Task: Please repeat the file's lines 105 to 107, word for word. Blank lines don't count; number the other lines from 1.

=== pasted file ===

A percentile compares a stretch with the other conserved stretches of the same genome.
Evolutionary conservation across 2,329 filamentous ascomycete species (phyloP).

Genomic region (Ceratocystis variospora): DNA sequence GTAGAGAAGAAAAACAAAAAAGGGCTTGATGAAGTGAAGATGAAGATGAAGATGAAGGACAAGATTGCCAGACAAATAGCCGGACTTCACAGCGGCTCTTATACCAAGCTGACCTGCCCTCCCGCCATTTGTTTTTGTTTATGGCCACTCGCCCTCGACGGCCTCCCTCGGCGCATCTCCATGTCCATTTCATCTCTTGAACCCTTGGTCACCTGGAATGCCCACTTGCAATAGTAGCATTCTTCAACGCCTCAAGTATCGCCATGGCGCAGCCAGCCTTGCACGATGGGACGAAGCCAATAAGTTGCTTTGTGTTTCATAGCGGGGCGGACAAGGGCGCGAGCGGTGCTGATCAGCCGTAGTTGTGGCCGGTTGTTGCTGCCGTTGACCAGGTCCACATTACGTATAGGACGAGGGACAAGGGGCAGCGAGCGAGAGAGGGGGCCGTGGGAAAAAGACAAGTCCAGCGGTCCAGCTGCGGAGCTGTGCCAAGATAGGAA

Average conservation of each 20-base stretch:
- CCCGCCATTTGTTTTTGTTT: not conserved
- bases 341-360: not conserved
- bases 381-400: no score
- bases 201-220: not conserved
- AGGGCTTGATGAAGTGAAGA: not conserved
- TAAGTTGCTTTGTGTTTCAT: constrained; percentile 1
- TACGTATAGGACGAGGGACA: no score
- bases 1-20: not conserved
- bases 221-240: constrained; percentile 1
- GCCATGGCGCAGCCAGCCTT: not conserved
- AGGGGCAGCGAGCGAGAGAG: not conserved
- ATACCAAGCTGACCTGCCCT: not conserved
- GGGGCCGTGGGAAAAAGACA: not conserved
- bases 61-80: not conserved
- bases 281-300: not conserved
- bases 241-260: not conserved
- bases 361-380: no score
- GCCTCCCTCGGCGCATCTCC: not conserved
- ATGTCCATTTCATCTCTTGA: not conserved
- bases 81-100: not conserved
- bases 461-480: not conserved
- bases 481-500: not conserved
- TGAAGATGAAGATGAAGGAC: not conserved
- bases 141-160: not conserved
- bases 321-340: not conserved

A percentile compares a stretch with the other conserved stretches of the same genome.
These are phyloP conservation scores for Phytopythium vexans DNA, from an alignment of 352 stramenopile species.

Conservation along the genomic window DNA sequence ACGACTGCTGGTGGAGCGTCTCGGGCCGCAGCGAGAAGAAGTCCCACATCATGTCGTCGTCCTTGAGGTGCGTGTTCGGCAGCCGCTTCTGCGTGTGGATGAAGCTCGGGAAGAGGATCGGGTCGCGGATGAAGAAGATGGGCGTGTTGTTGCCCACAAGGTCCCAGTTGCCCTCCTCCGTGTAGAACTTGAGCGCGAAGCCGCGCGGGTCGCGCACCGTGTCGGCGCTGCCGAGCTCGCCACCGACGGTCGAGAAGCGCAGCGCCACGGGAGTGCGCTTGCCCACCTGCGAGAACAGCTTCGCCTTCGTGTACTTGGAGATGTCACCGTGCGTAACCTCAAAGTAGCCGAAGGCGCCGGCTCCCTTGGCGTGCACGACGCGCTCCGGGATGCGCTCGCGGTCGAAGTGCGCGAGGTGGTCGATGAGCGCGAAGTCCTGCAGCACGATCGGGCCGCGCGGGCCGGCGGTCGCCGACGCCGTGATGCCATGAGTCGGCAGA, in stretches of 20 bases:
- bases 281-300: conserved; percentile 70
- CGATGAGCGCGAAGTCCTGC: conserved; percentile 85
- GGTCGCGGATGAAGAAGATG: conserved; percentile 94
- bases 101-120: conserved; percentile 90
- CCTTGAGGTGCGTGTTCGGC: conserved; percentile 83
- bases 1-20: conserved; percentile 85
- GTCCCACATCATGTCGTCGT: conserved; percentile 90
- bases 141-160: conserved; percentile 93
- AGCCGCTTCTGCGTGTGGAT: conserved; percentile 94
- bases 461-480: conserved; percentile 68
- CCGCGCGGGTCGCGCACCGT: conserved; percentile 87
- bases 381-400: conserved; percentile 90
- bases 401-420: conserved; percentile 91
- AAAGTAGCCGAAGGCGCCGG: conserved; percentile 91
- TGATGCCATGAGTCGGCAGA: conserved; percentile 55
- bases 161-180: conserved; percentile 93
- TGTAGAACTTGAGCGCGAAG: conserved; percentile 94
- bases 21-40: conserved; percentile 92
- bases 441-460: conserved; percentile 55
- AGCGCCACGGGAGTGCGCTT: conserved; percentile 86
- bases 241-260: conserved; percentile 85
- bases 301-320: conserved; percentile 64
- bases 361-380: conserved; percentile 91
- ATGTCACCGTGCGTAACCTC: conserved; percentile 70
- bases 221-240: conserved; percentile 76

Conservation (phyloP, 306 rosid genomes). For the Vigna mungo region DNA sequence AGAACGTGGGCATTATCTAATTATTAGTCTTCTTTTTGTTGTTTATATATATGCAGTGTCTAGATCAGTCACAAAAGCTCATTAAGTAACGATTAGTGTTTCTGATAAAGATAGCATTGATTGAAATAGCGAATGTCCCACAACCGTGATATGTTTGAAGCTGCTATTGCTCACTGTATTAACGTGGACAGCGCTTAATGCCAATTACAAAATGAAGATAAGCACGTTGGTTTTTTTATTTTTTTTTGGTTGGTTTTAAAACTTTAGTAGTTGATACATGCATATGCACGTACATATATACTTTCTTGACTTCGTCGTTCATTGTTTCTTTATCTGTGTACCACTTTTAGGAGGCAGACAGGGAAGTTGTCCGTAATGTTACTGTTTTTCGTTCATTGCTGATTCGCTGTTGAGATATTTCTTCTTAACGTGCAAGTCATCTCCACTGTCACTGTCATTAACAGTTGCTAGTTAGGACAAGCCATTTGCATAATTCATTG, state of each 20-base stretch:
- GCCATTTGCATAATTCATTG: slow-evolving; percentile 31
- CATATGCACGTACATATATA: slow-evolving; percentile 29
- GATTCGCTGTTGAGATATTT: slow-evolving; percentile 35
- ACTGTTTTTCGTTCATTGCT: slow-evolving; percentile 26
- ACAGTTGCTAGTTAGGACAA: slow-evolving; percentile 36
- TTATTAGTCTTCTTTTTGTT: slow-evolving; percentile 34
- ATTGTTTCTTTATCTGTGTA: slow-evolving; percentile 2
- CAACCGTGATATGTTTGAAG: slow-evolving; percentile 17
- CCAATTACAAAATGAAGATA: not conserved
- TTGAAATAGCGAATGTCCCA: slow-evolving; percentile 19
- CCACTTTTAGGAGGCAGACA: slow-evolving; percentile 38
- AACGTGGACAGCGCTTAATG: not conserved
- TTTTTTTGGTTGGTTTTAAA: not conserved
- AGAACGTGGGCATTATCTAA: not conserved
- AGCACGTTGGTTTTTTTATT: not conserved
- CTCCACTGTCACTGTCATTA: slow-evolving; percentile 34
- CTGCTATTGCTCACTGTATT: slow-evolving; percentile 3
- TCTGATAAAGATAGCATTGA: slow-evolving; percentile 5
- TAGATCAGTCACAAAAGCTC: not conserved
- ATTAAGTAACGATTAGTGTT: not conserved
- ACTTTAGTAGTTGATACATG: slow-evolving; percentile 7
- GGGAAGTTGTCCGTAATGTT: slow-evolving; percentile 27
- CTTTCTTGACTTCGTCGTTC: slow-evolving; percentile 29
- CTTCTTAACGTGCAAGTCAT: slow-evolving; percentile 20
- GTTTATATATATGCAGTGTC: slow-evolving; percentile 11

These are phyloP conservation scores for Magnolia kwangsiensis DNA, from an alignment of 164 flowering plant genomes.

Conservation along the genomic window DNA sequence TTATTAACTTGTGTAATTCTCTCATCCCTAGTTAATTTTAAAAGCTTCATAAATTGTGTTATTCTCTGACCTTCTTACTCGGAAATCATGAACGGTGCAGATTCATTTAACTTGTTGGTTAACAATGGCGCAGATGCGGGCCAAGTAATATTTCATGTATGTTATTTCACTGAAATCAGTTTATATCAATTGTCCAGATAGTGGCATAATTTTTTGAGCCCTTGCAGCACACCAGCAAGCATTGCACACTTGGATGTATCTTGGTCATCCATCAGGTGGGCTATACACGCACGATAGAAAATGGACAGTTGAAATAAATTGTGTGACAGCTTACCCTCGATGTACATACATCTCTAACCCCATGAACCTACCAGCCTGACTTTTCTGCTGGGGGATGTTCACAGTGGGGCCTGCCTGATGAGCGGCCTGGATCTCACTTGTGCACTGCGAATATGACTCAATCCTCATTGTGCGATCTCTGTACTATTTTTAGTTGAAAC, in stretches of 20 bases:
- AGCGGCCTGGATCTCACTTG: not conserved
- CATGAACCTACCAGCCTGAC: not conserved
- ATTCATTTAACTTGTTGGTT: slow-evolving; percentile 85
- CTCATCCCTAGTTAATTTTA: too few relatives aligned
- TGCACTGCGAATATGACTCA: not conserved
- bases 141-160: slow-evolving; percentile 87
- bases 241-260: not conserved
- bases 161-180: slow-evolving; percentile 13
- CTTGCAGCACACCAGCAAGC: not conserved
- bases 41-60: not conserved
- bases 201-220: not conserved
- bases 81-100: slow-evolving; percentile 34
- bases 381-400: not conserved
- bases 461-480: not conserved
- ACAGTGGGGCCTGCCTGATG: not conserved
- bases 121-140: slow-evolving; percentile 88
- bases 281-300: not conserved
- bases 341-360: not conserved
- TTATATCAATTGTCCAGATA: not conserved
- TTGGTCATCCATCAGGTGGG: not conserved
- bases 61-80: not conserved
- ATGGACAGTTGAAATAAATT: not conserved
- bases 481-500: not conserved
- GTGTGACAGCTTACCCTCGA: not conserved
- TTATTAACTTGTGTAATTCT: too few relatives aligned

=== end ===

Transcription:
- TTGGTCATCCATCAGGTGGG: not conserved
- bases 61-80: not conserved
- ATGGACAGTTGAAATAAATT: not conserved